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Meet Industrial Designer Joy Mangano, The Reigning Queen of Infomercials

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"My name's Joy, by the way," exclaims Jennifer Lawrence in the recently released trailer for Joy. Lawrence is loosely referring to Joy Mangano, the peddler of Miracle Mops and queen of infomercials. The real Joy Mangano's industrial design career is all too easily dismissed as mere frivolity, but this film—written and directed by David O. Russell—is poised to change all that. Set to debut on Christmas Day, Joy boasts an formidable cast: Bradley Cooper will play an HSN executive, while Robert De Niro takes on the role of Joy's father. But, don't let the glamorous Hollywood pedigree fool you—Joy, by charting the turbulent entrepreneurial rise of a female designer—and single mother—from Long Island, is nothing short of radical.

Joy Mangano's career began in the most unlikely of places: Working part-time at an animal hospital in Huntington, New York. It was there that she had her first idea. Elegantly simple, Mangano devised a fluorescent flea collar that would safeguard runaway dogs and cats from oncoming traffic at night. However, it was when Hartz Mountain successfully introduced an identical product—her product—that Mangano realized that invention might be her calling. According to the New York Times, the 16-year-old vowed, "Next time I had a good idea, I would bring it to market.''

The common adage goes, "Good things tend to happen when you least expect them" and, most people don't expect to invent a nearly $200,000 million grossing product while mopping the floor of a suburban home in Smithtown, New York. But, not Joy Mangano. She told the New York Times that, ''I'd constantly be throwing them out or using sponges or paper towels to get the floors really clean." Far from the gripings of a perturbed housewife, Joy Mangano was analyzing a tangible problem. Her solution would be nothing short of brilliant.

Enter The Miracle Mop, a plastic mop with self-cleaning interlocking handles that allowed the wielder to handlessly wring out the device's all-cotton head. Ushering in a new age of cleanliness, Joy Mangano's invention dramatically simplified the lives of housewives, janitors, and well, just about anyone affronted by a dirty floor. In her own words, "I'm a mom, I work, I have a house to clean, things to organize. We all have certain similar needs, and I address them.''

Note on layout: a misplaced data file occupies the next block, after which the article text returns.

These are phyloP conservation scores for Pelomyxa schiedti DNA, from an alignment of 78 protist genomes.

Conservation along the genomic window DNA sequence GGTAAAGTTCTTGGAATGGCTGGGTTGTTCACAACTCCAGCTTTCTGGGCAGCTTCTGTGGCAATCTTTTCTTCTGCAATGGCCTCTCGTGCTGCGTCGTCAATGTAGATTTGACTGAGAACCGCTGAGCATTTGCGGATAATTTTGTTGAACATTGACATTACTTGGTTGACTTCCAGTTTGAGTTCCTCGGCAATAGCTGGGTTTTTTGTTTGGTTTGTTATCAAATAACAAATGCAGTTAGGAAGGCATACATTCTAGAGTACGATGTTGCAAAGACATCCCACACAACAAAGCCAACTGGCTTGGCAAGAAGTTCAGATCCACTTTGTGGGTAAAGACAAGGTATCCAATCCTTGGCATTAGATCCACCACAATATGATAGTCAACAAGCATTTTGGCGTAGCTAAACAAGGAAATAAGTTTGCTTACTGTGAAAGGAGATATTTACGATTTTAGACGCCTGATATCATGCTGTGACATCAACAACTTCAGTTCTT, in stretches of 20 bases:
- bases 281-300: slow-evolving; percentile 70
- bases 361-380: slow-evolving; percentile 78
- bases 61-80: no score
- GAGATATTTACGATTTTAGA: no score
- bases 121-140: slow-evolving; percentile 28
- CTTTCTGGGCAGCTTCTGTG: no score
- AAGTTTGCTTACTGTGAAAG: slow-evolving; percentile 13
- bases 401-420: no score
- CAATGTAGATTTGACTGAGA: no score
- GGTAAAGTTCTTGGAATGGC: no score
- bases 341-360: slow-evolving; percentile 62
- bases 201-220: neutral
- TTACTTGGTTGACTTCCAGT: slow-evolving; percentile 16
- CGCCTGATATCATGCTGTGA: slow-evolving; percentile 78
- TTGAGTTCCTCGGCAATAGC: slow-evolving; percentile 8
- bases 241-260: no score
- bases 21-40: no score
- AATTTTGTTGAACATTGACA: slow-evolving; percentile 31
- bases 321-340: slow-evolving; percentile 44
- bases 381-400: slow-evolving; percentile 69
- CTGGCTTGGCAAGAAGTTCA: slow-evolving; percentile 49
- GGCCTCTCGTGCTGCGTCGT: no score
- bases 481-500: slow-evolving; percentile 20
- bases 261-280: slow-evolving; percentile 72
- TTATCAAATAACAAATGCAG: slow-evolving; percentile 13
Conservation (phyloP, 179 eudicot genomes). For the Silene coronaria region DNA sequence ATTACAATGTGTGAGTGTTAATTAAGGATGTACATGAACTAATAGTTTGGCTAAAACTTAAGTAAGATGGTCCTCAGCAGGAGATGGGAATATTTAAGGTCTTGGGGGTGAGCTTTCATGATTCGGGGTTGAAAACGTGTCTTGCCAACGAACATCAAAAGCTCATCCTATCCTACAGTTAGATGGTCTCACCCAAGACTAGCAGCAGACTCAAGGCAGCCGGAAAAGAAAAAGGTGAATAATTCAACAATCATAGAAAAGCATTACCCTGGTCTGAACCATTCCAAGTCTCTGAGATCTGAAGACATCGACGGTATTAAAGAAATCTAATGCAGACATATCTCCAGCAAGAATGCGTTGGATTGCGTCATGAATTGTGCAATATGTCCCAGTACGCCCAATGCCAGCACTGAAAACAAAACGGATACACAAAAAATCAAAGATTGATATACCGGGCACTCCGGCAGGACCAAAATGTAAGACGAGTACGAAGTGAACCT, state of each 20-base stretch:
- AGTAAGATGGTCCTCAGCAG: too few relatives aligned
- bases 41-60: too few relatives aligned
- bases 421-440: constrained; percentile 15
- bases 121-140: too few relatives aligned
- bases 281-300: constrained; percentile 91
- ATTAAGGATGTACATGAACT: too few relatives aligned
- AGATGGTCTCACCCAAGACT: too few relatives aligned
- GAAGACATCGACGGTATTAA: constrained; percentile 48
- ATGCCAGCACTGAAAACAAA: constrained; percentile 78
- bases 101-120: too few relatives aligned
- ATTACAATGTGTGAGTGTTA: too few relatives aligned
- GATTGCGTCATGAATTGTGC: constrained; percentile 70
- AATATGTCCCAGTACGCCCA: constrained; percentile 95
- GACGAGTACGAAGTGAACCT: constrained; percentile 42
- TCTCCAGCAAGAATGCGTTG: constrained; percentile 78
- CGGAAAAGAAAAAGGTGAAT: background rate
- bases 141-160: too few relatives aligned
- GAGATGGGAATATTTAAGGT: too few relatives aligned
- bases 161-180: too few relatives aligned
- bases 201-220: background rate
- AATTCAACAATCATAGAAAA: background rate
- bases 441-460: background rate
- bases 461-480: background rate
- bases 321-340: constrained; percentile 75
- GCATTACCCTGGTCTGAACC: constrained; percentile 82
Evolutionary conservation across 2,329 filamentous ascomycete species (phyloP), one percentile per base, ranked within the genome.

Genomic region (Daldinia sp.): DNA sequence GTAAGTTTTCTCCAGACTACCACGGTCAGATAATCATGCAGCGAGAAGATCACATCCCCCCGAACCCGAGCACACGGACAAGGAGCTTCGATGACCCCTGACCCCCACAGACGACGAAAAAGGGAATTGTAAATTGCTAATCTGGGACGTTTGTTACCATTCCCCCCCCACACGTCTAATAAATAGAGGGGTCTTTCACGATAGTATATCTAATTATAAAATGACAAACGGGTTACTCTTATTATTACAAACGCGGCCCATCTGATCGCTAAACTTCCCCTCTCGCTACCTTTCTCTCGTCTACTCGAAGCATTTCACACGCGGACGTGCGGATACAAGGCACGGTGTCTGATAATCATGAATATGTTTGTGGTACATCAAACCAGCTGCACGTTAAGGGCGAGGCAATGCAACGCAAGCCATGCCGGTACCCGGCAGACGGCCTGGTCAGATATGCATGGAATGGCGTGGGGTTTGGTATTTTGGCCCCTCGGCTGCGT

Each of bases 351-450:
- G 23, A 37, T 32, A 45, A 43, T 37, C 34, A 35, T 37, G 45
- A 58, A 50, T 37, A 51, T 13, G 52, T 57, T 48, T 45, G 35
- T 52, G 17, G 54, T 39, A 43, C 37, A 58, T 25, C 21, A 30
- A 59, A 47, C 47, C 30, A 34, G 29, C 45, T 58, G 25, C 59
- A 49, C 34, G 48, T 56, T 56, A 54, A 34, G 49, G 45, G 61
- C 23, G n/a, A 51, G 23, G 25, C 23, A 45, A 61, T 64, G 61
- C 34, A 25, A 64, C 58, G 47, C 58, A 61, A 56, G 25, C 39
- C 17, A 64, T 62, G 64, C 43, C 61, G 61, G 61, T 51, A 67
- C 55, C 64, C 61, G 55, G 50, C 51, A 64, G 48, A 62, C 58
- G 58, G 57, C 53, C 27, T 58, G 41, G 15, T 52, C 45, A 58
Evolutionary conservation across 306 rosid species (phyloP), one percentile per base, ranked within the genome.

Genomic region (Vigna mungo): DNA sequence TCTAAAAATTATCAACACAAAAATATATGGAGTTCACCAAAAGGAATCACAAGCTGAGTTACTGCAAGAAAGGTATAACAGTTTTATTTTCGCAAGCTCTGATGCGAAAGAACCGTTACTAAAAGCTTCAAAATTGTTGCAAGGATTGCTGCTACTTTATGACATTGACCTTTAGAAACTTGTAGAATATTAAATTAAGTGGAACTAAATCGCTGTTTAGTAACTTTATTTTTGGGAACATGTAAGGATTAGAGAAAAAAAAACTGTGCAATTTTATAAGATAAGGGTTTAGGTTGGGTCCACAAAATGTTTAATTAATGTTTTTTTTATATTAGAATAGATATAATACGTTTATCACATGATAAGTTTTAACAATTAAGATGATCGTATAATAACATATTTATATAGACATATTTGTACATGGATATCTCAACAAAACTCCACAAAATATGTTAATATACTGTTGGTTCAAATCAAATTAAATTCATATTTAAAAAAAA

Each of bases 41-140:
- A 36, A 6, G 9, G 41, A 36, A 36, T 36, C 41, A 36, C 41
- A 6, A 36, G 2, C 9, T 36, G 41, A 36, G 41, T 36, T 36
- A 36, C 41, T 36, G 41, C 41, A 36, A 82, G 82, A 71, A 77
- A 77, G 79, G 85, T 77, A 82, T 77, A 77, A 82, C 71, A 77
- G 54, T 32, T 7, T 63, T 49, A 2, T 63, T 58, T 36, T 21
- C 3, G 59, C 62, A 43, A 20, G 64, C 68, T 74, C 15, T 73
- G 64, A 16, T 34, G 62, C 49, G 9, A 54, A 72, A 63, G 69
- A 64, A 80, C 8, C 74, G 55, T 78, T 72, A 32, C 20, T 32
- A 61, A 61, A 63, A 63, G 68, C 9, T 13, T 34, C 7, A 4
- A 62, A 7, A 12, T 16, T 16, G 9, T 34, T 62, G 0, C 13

Not one to back down from a promise, Mangano developed the product and begun the long, ardous task of building an empire. As a single mother with three children, a weekend job as a waitress, and a two-bedroom house, it wouldn't be an easy journey for her. She began in Long Island, where she hawked her prototype to friends, family members, and well, anyone who would listen.

She admits to the New York Times that she was often discouraged, ''They said, A mop is a mop is a mop. But I knew that wasn't the case. There was nothing like this out there. I thought the whole mop industry was being overlooked." In the end, she poured over $100,000 into the development of her novel invention, borrowing from relatives and emptying her savings.

It wasn't until 1992 that Joy Mangano received her big break. QVC, the cable television shopping network, hesitantly agreed to purchase 1,000 of her mops, admitting to her that they "Didn't really sell mops." And with good reason—barely any sold. Undeterred, Ms. Mangano convinced the resistant network to let her on the air. With a "sales pitch which came right from the heart," Ms. Mangano astonished everyone as a she calmly sold over 18,000 mops in the span of a 20-minute infomercial.

That infomercial changed everything for Joy Mangano. QVC quickly realized that she was their golden ticket into an untapped home goods market and bequeathed her a regular slot on the channel. Soon after, she founded Ingenious Designs and moved into her father's auto body shop. By 1995, sales of the Miracle Mop had exceeded $1 million per year and, in December of 1999, she sold Ingenious Designs to USA Networks for an undisclosed amount. A full ten years after the invention of her humble prototype, Ms. Mangano was sitting pretty as the triumphant queen of HSN.

To this day, her expansive 50,000-square-foot factory continues to churn out her clever concoctions. The Rolykit ($14.99) is a space-saving storage unit that unfurls for use, Piatto Bakery Box ($19.99) stores baked goods in a collapsible container, the Huggable Hangers (five for $9.99) keeps clothes from slipping through its cozy cladding, while the Jewel Kit ($39.99) is Joy Mangano's luxe velvet-lined jewelry box. And, of course, Miracle Mop remains the crown jewel of her empire.

Joy Mangano's story is an apt reminder that the anonymous contributions of female industrial designers are often hidden in plain sight. For proof, just look at the unsung hero of the flat-bottomed paper bag and its inventor, Maragaret E. Knight.

· Cleaning up in business, with a mop [The New York Times]